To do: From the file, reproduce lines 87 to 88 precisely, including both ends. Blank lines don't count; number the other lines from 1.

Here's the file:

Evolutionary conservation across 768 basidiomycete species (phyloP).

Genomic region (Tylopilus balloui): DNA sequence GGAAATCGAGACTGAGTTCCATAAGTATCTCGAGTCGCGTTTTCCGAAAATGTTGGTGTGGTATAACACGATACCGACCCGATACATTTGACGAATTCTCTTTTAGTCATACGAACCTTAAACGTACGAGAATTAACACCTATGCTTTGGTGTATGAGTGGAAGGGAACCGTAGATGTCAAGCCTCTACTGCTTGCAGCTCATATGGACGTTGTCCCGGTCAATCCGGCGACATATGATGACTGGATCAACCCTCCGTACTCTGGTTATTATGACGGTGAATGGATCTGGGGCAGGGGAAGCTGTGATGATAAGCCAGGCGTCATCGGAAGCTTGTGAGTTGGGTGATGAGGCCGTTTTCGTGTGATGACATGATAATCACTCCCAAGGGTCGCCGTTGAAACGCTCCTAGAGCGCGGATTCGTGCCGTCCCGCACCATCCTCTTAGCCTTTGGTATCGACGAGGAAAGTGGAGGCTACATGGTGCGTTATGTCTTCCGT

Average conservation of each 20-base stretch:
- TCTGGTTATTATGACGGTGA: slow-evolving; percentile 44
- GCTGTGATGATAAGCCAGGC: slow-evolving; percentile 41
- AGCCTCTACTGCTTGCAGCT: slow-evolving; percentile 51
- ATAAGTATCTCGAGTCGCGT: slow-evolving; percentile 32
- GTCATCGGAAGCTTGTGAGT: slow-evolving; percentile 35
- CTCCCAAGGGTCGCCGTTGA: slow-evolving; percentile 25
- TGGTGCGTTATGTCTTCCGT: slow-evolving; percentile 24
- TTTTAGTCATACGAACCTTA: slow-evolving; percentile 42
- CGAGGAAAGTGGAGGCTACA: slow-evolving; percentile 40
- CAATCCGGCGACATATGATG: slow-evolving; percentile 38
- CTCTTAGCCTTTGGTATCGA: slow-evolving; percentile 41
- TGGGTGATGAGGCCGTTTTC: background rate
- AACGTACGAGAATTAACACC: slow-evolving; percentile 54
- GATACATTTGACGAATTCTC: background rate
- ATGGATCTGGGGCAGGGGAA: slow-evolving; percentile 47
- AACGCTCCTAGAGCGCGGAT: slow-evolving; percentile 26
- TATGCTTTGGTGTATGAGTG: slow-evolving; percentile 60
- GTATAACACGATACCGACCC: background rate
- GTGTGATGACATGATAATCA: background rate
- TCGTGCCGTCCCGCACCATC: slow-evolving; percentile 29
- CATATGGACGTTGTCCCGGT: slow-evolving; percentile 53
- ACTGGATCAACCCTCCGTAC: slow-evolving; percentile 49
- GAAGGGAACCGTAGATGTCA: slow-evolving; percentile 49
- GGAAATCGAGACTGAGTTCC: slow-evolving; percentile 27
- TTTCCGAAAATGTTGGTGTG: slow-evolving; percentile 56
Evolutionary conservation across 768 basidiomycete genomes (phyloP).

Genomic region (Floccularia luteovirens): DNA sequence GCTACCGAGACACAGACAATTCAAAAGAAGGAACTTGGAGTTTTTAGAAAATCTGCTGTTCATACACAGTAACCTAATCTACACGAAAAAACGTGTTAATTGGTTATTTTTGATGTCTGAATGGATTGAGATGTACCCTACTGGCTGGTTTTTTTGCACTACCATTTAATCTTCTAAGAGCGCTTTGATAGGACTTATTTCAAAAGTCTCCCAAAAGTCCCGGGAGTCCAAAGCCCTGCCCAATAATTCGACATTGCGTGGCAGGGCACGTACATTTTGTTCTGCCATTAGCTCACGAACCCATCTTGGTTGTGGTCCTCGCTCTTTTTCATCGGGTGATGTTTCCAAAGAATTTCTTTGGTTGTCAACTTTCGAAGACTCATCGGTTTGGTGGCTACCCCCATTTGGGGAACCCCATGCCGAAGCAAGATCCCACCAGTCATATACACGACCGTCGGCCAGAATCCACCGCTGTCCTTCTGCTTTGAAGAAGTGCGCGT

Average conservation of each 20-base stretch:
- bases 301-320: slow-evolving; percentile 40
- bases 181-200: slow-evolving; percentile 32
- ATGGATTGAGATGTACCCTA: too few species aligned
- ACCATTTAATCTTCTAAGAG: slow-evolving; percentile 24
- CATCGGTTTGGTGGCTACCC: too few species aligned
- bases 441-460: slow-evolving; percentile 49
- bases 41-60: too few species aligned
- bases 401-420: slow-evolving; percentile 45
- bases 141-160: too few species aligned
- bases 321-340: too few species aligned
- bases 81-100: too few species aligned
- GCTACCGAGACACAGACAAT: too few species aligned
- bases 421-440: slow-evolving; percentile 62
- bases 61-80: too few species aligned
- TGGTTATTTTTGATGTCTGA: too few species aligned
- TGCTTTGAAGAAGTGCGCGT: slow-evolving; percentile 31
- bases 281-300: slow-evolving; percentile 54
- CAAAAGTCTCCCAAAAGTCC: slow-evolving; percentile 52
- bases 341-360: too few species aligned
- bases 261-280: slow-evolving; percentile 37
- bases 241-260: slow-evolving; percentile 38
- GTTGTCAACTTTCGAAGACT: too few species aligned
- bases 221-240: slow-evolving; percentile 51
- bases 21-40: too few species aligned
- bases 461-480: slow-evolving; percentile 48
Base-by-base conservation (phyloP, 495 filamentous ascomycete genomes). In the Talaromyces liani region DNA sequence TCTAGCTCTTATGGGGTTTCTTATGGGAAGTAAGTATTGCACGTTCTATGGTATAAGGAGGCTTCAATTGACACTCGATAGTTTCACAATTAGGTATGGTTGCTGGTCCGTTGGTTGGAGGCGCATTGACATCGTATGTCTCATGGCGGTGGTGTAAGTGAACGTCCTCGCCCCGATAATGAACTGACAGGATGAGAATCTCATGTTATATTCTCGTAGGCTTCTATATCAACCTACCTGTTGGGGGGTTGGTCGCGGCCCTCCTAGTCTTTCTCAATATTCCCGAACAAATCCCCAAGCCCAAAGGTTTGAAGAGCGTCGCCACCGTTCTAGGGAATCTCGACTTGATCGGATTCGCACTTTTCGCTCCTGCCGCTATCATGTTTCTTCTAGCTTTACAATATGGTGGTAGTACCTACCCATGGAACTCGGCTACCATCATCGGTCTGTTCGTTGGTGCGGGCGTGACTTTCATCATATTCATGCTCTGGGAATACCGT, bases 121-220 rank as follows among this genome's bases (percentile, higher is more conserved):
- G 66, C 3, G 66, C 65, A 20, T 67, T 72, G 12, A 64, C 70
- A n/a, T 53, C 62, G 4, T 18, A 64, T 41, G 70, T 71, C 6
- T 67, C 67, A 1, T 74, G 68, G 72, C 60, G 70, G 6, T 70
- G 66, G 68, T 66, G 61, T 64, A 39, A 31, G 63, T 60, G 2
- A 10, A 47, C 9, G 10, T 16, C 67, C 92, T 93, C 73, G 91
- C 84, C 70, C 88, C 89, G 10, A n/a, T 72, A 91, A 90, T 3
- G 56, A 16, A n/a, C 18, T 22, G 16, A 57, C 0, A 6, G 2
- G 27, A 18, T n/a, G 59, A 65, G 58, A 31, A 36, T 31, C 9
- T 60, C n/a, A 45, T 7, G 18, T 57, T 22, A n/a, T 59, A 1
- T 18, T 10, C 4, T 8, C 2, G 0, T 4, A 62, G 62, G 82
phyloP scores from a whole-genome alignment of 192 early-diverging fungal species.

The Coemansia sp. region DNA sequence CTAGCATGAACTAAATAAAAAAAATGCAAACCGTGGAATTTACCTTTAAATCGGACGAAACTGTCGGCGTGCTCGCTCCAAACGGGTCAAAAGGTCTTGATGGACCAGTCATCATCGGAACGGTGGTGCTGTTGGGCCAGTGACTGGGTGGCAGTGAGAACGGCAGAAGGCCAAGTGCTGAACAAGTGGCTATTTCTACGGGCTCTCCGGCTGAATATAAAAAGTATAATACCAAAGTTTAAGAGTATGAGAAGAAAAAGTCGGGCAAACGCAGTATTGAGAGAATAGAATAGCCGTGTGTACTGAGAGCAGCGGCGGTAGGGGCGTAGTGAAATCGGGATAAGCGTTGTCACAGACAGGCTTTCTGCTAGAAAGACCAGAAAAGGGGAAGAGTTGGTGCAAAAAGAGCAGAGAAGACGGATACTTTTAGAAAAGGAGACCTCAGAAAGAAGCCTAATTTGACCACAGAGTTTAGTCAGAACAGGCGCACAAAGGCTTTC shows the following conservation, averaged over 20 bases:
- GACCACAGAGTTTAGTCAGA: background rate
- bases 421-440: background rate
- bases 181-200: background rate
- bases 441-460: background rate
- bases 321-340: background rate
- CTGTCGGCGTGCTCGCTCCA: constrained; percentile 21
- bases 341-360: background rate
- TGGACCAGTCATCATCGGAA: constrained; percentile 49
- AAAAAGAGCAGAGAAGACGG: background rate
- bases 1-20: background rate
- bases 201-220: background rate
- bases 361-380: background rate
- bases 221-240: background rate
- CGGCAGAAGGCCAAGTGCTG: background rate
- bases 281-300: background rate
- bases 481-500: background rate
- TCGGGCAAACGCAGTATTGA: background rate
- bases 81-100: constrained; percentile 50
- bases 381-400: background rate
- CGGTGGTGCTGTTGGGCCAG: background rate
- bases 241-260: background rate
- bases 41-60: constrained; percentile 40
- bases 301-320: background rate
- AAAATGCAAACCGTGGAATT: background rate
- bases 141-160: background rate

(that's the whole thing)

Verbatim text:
- bases 81-100: constrained; percentile 50
- bases 381-400: background rate